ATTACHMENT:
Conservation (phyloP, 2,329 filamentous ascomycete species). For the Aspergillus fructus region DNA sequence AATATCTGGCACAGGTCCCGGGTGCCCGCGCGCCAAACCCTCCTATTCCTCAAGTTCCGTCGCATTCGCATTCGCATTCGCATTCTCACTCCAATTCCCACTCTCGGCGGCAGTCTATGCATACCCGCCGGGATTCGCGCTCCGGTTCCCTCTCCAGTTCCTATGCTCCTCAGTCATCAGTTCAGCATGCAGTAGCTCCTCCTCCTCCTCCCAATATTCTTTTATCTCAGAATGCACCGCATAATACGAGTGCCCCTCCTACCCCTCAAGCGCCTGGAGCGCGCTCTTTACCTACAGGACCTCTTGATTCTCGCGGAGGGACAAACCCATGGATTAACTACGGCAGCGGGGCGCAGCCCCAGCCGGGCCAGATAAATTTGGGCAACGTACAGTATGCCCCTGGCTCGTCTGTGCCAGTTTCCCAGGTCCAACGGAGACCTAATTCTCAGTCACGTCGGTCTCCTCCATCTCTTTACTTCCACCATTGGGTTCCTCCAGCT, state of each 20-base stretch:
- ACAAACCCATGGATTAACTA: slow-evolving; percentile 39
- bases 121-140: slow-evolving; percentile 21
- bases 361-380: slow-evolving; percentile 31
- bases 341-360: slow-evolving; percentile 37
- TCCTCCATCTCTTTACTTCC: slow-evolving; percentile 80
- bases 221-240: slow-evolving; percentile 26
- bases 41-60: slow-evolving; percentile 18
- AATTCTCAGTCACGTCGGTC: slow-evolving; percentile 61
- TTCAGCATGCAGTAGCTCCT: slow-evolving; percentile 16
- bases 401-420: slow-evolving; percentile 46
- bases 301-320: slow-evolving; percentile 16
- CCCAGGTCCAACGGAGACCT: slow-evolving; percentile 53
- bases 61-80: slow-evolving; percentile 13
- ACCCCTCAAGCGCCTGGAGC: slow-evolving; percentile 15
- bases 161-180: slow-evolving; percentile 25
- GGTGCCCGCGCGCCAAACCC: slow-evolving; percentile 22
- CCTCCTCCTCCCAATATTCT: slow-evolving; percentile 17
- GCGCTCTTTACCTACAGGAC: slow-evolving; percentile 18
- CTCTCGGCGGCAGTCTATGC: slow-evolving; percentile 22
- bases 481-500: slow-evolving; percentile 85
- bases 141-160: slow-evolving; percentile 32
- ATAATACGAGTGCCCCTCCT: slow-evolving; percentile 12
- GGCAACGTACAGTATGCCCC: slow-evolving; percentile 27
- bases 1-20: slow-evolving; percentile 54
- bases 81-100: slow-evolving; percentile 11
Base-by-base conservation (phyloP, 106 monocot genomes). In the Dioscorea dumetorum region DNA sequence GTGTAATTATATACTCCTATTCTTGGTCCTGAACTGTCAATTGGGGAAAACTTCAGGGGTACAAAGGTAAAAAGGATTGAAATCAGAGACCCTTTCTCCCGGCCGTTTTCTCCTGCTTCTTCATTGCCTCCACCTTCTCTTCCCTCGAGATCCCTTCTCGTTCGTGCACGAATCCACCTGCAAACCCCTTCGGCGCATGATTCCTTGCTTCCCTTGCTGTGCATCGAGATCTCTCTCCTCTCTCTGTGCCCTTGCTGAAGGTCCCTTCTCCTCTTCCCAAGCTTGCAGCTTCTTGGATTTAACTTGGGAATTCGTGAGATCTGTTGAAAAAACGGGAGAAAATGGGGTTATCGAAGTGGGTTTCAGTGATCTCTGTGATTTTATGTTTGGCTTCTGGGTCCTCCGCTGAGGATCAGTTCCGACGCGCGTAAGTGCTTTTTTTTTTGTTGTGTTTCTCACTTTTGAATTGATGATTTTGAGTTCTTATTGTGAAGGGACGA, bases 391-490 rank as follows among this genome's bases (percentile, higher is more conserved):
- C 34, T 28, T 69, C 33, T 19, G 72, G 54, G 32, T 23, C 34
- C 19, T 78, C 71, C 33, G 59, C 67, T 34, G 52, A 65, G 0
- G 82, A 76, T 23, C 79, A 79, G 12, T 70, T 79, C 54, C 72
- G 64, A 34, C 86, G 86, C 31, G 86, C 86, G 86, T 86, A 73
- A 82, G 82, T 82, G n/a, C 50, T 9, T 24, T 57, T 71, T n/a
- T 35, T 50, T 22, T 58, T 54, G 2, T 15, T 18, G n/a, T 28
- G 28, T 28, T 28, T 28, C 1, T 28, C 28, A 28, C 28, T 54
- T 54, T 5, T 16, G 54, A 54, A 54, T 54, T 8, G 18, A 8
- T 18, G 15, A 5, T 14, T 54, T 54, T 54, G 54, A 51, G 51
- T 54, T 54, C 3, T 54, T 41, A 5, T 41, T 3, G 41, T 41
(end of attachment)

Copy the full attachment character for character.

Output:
Conservation (phyloP, 2,329 filamentous ascomycete species). For the Aspergillus fructus region DNA sequence AATATCTGGCACAGGTCCCGGGTGCCCGCGCGCCAAACCCTCCTATTCCTCAAGTTCCGTCGCATTCGCATTCGCATTCGCATTCTCACTCCAATTCCCACTCTCGGCGGCAGTCTATGCATACCCGCCGGGATTCGCGCTCCGGTTCCCTCTCCAGTTCCTATGCTCCTCAGTCATCAGTTCAGCATGCAGTAGCTCCTCCTCCTCCTCCCAATATTCTTTTATCTCAGAATGCACCGCATAATACGAGTGCCCCTCCTACCCCTCAAGCGCCTGGAGCGCGCTCTTTACCTACAGGACCTCTTGATTCTCGCGGAGGGACAAACCCATGGATTAACTACGGCAGCGGGGCGCAGCCCCAGCCGGGCCAGATAAATTTGGGCAACGTACAGTATGCCCCTGGCTCGTCTGTGCCAGTTTCCCAGGTCCAACGGAGACCTAATTCTCAGTCACGTCGGTCTCCTCCATCTCTTTACTTCCACCATTGGGTTCCTCCAGCT, state of each 20-base stretch:
- ACAAACCCATGGATTAACTA: slow-evolving; percentile 39
- bases 121-140: slow-evolving; percentile 21
- bases 361-380: slow-evolving; percentile 31
- bases 341-360: slow-evolving; percentile 37
- TCCTCCATCTCTTTACTTCC: slow-evolving; percentile 80
- bases 221-240: slow-evolving; percentile 26
- bases 41-60: slow-evolving; percentile 18
- AATTCTCAGTCACGTCGGTC: slow-evolving; percentile 61
- TTCAGCATGCAGTAGCTCCT: slow-evolving; percentile 16
- bases 401-420: slow-evolving; percentile 46
- bases 301-320: slow-evolving; percentile 16
- CCCAGGTCCAACGGAGACCT: slow-evolving; percentile 53
- bases 61-80: slow-evolving; percentile 13
- ACCCCTCAAGCGCCTGGAGC: slow-evolving; percentile 15
- bases 161-180: slow-evolving; percentile 25
- GGTGCCCGCGCGCCAAACCC: slow-evolving; percentile 22
- CCTCCTCCTCCCAATATTCT: slow-evolving; percentile 17
- GCGCTCTTTACCTACAGGAC: slow-evolving; percentile 18
- CTCTCGGCGGCAGTCTATGC: slow-evolving; percentile 22
- bases 481-500: slow-evolving; percentile 85
- bases 141-160: slow-evolving; percentile 32
- ATAATACGAGTGCCCCTCCT: slow-evolving; percentile 12
- GGCAACGTACAGTATGCCCC: slow-evolving; percentile 27
- bases 1-20: slow-evolving; percentile 54
- bases 81-100: slow-evolving; percentile 11
Base-by-base conservation (phyloP, 106 monocot genomes). In the Dioscorea dumetorum region DNA sequence GTGTAATTATATACTCCTATTCTTGGTCCTGAACTGTCAATTGGGGAAAACTTCAGGGGTACAAAGGTAAAAAGGATTGAAATCAGAGACCCTTTCTCCCGGCCGTTTTCTCCTGCTTCTTCATTGCCTCCACCTTCTCTTCCCTCGAGATCCCTTCTCGTTCGTGCACGAATCCACCTGCAAACCCCTTCGGCGCATGATTCCTTGCTTCCCTTGCTGTGCATCGAGATCTCTCTCCTCTCTCTGTGCCCTTGCTGAAGGTCCCTTCTCCTCTTCCCAAGCTTGCAGCTTCTTGGATTTAACTTGGGAATTCGTGAGATCTGTTGAAAAAACGGGAGAAAATGGGGTTATCGAAGTGGGTTTCAGTGATCTCTGTGATTTTATGTTTGGCTTCTGGGTCCTCCGCTGAGGATCAGTTCCGACGCGCGTAAGTGCTTTTTTTTTTGTTGTGTTTCTCACTTTTGAATTGATGATTTTGAGTTCTTATTGTGAAGGGACGA, bases 391-490 rank as follows among this genome's bases (percentile, higher is more conserved):
- C 34, T 28, T 69, C 33, T 19, G 72, G 54, G 32, T 23, C 34
- C 19, T 78, C 71, C 33, G 59, C 67, T 34, G 52, A 65, G 0
- G 82, A 76, T 23, C 79, A 79, G 12, T 70, T 79, C 54, C 72
- G 64, A 34, C 86, G 86, C 31, G 86, C 86, G 86, T 86, A 73
- A 82, G 82, T 82, G n/a, C 50, T 9, T 24, T 57, T 71, T n/a
- T 35, T 50, T 22, T 58, T 54, G 2, T 15, T 18, G n/a, T 28
- G 28, T 28, T 28, T 28, C 1, T 28, C 28, A 28, C 28, T 54
- T 54, T 5, T 16, G 54, A 54, A 54, T 54, T 8, G 18, A 8
- T 18, G 15, A 5, T 14, T 54, T 54, T 54, G 54, A 51, G 51
- T 54, T 54, C 3, T 54, T 41, A 5, T 41, T 3, G 41, T 41